A problem cannot be solved if it is not completely understood.
It is human nature to want to begin working on a solution as soon as possible and neglecting the definition of the true problem to be solved.
However, a poorly defined problem increases the risk of implementing a solution that does not fully meet the expected results.
Only after the problem statement is written and agreed upon should the solution(s) be discussed and the resulting course of action determined.
Before the problem statement can be crafted, the problem must be defined.
Many times the problem extends to multiple areas or functions to which the stakeholders, customers, and users are unaware.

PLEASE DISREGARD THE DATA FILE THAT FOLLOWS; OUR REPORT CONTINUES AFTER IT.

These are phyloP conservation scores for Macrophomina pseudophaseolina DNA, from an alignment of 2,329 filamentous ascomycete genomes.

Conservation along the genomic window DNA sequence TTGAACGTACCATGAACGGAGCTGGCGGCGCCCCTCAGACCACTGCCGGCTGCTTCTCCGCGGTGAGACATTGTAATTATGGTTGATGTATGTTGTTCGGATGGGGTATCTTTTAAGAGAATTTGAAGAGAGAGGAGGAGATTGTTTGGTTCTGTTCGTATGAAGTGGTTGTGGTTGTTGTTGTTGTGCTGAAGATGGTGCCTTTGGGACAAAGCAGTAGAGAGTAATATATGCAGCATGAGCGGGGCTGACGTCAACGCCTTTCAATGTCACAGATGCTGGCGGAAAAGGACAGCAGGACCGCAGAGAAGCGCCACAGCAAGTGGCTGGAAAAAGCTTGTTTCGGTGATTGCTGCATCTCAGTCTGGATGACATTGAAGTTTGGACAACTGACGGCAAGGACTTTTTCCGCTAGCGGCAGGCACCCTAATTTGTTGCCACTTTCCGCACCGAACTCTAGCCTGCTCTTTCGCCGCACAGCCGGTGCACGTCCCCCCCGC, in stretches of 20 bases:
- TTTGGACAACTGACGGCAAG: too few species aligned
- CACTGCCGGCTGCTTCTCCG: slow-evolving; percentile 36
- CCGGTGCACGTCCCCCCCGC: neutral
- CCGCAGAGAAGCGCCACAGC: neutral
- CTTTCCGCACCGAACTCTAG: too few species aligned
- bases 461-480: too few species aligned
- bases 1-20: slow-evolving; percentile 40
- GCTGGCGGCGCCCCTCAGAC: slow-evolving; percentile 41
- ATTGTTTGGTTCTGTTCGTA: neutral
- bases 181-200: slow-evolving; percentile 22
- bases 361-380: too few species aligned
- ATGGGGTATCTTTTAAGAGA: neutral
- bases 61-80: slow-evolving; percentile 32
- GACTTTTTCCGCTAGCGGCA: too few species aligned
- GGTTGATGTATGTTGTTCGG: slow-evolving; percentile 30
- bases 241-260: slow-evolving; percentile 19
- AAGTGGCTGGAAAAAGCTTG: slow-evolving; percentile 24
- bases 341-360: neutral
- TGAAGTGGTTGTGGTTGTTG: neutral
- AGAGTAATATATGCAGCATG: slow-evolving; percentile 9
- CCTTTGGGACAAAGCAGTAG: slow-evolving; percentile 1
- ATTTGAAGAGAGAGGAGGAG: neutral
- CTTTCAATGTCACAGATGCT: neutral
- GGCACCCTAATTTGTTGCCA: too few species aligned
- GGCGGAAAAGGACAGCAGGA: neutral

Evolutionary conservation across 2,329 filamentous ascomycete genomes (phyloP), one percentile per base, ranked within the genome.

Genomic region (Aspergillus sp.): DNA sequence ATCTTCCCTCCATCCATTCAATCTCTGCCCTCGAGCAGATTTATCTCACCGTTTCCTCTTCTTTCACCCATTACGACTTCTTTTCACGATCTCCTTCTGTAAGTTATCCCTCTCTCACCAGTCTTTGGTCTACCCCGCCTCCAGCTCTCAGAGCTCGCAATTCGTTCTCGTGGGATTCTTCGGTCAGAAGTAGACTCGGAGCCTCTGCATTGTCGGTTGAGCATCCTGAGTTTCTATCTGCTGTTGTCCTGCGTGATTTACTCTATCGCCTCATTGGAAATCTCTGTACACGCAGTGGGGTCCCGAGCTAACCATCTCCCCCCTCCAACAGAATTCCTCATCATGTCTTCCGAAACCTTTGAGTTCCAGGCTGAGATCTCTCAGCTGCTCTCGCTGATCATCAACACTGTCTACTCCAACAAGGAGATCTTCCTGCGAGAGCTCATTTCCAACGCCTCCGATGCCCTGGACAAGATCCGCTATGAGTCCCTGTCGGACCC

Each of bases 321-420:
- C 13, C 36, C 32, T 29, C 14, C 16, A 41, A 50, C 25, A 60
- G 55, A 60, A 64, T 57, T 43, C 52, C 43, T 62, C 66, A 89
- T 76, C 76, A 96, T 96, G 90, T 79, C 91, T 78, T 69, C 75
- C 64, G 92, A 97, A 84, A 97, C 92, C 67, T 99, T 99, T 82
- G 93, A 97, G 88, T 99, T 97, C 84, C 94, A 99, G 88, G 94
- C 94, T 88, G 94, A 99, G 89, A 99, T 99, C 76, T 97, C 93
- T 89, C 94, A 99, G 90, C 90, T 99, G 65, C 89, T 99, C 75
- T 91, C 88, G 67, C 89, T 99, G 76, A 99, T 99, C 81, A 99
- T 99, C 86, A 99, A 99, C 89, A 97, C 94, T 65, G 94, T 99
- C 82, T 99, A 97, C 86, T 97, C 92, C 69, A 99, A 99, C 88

They may also be familiar with what is happening on the surface but not necessarily the underlying cause.Like most other stages in the process improvement project, defining the problem is often iterative as several rounds of discussions may be needed to get the full picture.Once the problem is understood and the circumstances driving the project initiation are clear, it is time to write the problem statement.The problem statement simply recognizes the gap between the problem and goal states.It can be said that, “a problem well stated is half solved.” However, there are often multiple, viable solutions to a problem.Once this approval is received, the project team reviews it to ensure everyone understands the issue at hand and what they are trying to accomplish.This also helps define the project scope, which keeps the project concentrated on the overall goal.The problem statement will be used to gain project support and approval from stakeholders. More importantly, the problem statement must be written clearly and accurately in order to deliver successful results.A poorly crafted or incorrect problem statement will lead to a faulty solution, as well as wasted time, money, and resources.The problem statement is referenced throughout the project to establish focus within the project team and verify they stay on track.At the end of the project, it is revisited to confirm the implemented solution indeed solves the problem.